Mother tiger with cubs in miserable zoo

Mother tiger with cubs in miserable zoo


At Big Cat Rescue we don’t believe that any exotic cat should be bred for life in a cage.  Zoos that are accredited by the American Zoological Association (AZA) have done a good job of convincing the public that they are the arks of the future and they manage their captive populations through a breeding program called the Species Survival Plan or (SSP.) They only breed animals that can be pedigreed back to the wild and keep a shared database so that they do not accidentally inbreed animals.

Most “roadside” zoos are not accredited by AZA and are not participants in the SSPs.  They tell you that they are “breeding for conservation,” but that is a lie.  The only reason they breed big cats is because people will pay to see big cats.  Even most AZA zoos only make token donations to protecting exotic cats in the wild and almost none of the non-accredited zoos send any of the money they make to protecting habitat.

No one keeps track of how many big cats are in these private facilities.  USDA did a one-time census in 2004 and discovered that there were around 5,000 tigers in places that either exhibit or breed them, but only 200 of those are AZA zoos and less than a dozen were accredited sanctuaries.  Even AZA zoos have been caught selling last year’s babies out the back door to brokers who sell them as pets and props. Sometimes they even end up in canned hunts or being sold on the black market for their teeth, claws, bones, hides and meat.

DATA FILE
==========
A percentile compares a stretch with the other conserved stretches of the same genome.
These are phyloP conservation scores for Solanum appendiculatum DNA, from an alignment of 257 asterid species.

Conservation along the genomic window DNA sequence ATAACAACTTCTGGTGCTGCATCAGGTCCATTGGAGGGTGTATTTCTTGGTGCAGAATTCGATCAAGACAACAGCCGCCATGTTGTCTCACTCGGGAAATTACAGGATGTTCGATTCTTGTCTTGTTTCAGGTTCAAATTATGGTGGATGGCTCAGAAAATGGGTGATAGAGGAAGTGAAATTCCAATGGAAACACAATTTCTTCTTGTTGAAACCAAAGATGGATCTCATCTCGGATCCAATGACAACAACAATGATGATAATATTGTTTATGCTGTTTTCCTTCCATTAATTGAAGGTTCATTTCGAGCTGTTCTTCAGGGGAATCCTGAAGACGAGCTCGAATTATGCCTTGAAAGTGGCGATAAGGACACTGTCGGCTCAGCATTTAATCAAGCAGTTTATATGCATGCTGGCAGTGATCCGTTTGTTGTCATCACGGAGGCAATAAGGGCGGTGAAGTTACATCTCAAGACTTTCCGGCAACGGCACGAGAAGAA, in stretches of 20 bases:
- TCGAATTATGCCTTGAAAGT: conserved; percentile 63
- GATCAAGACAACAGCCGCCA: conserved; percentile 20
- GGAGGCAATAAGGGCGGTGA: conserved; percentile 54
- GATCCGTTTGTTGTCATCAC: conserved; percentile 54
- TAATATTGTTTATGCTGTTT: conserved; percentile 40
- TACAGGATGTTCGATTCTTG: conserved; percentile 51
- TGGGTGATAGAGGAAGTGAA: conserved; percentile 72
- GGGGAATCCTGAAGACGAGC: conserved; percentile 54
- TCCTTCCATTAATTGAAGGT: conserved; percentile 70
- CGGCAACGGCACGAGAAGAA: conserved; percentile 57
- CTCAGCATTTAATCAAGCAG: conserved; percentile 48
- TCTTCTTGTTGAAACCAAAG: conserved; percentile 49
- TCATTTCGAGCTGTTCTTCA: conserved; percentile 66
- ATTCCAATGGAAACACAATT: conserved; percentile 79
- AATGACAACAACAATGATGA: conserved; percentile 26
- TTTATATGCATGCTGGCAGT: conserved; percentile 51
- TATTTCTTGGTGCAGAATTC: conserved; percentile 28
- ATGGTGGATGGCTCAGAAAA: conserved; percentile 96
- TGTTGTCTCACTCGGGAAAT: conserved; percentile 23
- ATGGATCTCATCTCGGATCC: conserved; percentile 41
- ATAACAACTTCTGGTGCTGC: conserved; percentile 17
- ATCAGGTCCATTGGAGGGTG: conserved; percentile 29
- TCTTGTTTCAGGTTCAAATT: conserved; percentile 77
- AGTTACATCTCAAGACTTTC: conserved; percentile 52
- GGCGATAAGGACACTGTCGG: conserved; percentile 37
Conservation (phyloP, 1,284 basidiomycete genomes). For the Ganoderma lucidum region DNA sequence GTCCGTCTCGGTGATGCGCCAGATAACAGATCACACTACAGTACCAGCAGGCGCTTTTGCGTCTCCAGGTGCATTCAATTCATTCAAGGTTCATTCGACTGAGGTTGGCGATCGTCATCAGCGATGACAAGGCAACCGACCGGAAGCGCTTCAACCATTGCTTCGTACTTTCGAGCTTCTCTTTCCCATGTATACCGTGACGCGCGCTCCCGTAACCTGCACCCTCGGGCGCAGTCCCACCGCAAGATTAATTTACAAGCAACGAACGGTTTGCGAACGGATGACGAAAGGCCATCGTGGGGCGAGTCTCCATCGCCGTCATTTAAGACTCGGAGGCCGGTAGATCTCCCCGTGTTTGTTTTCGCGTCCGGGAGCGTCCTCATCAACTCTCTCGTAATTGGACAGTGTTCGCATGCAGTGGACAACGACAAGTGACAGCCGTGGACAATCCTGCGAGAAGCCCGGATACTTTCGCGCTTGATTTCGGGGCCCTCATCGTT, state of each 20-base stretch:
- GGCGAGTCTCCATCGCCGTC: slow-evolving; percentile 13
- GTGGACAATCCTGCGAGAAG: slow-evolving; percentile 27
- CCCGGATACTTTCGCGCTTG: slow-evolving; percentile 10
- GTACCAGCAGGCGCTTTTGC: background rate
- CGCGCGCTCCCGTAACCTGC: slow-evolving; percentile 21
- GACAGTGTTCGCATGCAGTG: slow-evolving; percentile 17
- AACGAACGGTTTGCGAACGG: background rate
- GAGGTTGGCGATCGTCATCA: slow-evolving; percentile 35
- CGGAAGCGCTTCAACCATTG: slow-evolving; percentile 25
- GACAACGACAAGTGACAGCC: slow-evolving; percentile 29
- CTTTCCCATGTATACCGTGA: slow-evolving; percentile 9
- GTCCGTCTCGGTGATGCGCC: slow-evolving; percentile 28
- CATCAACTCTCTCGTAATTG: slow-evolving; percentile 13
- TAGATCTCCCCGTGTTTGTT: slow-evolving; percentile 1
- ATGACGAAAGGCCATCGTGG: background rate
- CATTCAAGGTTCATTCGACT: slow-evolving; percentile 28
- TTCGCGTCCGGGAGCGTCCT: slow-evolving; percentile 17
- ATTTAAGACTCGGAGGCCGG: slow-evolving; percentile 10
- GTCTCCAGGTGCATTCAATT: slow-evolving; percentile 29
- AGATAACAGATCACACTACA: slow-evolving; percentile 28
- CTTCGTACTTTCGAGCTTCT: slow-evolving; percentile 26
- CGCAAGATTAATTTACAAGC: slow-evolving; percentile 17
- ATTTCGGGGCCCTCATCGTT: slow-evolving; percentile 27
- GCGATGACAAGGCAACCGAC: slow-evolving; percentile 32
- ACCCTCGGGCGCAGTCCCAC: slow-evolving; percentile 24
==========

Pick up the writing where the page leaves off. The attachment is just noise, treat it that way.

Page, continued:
The only way to be sure you aren’t adding to the abuse is to just Say NO to zoos.


Even though this image and the horrible video below were not filmed in the U.S., it is typical of the miserable life led by captive big cats in non accredited zoos and pseudo sanctuaries.  What most people do not ever see are the night houses and off exhibit cages where big cats are kept.  Almost all zoos confine the big cats to night houses when visiting hours at the zoo are over.  This means the cats spend most of their waking hours confined to small concrete indoor cells.  They are often treated as badly as what you will see below, but because it is only the cat and the perpetrator, the world never sees the abuse.


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These stories are straight from the headlines and do not necessarily reflect the opinion of Big Cat Rescue.